As more and more technology is applied to ships, more power is required to maintain propulsion. In this article, we’ll discuss the most important things to consider when buying a marine battery.
Types of Marine Batteries
It is important to understand the different types available before considering a battery purchase.
The main categories of marine batteries: starter batteries and deep cycle batteries.
Please do not try to replace each other as the batteries will overheat or not have enough power to power the boat. The goal is to buy a starter battery and a deep cycle battery.
Compare Deep-Cycle vs. Starting Batteries
Different marine and driving styles can place varying demands on your battery. It’s important to first determine whether a conventional starting battery will meet your marine’s needs, or whether a deep-cycle or AGM battery is required. Learn about the difference between deep-cycle and starting batteries.
Starting, Lighting, Ignition (SLI) – Starter Batteries
These batteries deliver a large burst of power for a short time as needed for normal engine starting. The battery is then recharged by the alternator. Unlike a deep-cycle battery, starting batteries are not designed to withstand multiple discharge/recharge cycles, and draining it can significantly shorten its life.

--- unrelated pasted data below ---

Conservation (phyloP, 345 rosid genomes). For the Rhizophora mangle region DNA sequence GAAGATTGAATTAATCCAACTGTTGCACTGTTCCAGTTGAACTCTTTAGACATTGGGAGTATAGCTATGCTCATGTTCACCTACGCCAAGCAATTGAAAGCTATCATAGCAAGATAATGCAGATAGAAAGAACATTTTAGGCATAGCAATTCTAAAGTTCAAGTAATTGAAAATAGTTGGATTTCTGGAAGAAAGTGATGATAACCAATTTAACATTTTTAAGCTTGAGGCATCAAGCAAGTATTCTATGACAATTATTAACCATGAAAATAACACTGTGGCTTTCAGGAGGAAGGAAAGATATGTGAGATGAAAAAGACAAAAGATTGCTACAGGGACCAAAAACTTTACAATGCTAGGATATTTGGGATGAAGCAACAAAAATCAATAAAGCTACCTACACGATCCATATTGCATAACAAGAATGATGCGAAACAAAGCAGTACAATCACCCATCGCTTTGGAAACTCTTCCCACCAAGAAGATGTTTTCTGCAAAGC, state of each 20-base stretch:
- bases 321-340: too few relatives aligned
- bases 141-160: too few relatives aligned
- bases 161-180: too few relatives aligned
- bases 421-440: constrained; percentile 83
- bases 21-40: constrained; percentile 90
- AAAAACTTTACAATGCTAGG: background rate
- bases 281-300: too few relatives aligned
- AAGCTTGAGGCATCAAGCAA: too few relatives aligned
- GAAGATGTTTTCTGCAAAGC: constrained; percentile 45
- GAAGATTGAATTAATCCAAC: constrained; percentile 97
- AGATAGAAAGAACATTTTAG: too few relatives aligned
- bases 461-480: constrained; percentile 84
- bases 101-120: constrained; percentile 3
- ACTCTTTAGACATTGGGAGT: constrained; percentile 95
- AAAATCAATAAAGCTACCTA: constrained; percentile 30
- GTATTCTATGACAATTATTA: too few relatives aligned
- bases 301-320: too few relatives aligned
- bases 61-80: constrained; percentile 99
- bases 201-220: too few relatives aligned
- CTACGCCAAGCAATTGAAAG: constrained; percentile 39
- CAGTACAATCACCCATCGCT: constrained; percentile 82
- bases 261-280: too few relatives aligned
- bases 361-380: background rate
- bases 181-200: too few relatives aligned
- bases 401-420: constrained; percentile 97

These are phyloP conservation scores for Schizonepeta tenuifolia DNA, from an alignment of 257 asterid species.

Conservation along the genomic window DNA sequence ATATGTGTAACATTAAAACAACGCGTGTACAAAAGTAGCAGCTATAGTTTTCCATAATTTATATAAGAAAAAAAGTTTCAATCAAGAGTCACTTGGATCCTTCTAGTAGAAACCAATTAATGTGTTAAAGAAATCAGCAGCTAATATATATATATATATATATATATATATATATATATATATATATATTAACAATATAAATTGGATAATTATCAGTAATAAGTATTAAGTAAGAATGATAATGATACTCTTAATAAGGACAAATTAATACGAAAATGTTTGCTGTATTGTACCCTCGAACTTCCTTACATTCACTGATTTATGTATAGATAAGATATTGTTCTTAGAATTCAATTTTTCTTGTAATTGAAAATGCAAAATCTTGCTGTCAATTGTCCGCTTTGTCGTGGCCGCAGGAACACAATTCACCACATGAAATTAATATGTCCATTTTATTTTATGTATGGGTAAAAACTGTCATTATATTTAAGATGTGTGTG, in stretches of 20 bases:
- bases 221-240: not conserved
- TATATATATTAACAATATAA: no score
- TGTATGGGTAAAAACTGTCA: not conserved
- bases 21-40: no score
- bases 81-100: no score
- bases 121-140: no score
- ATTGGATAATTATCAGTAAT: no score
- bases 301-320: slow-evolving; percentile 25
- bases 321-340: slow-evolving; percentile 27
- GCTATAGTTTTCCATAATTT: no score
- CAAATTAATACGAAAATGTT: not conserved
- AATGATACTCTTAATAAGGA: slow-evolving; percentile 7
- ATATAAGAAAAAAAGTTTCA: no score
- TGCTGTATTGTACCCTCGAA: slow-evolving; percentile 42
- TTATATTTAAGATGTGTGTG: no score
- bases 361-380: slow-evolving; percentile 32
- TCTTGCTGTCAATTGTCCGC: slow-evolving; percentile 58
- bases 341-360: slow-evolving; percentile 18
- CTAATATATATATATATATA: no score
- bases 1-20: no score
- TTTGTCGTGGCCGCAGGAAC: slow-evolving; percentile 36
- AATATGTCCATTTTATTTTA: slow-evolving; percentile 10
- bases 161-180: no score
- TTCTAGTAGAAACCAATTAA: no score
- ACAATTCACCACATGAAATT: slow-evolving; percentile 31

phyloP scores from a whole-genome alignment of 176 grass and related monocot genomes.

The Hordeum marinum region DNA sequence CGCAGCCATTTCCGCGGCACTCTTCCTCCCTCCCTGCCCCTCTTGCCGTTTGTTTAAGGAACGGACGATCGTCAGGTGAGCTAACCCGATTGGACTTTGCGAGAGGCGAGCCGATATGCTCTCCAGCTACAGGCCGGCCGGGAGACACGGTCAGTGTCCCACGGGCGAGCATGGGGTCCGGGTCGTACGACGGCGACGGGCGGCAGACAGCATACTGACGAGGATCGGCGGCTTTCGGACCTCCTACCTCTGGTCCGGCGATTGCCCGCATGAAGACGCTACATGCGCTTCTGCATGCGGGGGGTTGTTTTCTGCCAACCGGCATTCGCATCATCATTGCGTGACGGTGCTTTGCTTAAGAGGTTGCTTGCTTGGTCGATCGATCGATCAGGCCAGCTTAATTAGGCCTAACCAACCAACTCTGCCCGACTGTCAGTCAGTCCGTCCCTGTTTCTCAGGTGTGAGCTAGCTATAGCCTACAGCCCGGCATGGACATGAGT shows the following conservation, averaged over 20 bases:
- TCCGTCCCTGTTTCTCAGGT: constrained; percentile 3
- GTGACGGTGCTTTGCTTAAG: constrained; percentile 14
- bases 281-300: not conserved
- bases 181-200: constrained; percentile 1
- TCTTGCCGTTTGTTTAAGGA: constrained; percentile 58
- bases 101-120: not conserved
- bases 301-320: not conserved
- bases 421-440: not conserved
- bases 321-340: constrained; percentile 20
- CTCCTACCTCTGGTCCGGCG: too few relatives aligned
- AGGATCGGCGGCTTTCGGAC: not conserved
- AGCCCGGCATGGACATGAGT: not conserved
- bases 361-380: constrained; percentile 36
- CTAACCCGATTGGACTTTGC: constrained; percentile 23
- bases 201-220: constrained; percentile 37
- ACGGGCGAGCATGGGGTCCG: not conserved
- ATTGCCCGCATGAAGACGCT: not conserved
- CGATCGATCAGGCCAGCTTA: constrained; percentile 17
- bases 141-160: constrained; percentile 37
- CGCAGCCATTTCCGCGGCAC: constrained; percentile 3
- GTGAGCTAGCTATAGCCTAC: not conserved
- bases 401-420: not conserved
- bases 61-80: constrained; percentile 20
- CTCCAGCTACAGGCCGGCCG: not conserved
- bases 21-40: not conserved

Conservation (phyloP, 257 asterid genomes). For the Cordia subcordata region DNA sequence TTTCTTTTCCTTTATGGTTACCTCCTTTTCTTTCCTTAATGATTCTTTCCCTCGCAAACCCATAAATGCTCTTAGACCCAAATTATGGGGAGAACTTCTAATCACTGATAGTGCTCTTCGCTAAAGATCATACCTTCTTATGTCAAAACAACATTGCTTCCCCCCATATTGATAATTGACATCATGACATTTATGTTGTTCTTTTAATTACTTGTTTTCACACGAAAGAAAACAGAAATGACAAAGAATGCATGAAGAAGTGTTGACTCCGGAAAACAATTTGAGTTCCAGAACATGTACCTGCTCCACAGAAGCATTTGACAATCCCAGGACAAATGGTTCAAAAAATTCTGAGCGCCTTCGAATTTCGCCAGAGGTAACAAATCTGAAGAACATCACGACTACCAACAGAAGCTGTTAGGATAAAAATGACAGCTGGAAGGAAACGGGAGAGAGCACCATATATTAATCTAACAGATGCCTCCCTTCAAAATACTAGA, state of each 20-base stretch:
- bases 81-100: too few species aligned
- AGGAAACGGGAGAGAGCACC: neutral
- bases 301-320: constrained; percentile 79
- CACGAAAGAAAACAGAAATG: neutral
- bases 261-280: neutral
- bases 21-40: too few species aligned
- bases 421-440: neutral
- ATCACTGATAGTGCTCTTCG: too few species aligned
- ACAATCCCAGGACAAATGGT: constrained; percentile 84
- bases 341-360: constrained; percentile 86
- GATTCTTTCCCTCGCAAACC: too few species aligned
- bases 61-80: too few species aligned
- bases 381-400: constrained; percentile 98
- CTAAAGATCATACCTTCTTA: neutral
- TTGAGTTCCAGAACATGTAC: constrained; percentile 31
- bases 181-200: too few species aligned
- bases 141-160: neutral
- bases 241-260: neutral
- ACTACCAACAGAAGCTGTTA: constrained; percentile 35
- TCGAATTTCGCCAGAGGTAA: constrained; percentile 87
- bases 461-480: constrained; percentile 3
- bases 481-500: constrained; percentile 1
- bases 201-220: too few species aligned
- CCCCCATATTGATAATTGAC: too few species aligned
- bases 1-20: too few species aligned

These batteries are designed to provide a steady amount of current over a long period of time. Deep-cycle batteries can be repeatedly discharged and recharged without causing damage or shortening their life. They are well suited to powering numerous electronics and plug-in accessories, or other applications that place high demands on them such as marine.
Some deep-cycle batteries can be used for engine starting as well (these are sometimes referred to as dual-purpose), but be sure to check the CCA rating to ensure the battery has sufficient starting power.
The deep cycle battery powers other necessary accessories, including:
Such a device does not require the burst of power required to start a marine motor. Instead, these components need to spread power at a lower rate.
Therefore, deep cycle batteries are charged at the end of each day. To avoid damage from constant charging, they are made of thick lead sheets.
If your boat is too small to accommodate two batteries, only use the boat dual-use option.
With large, thick plates containing more antimony than starting batteries and an active lead paste chemistry, dual-purpose batteries are a good compromise, tolerating deep discharges that would ruin a typical starting battery. Since they have lower storage capacity than comparably-sized deep cycles, we recommend them for the following applications: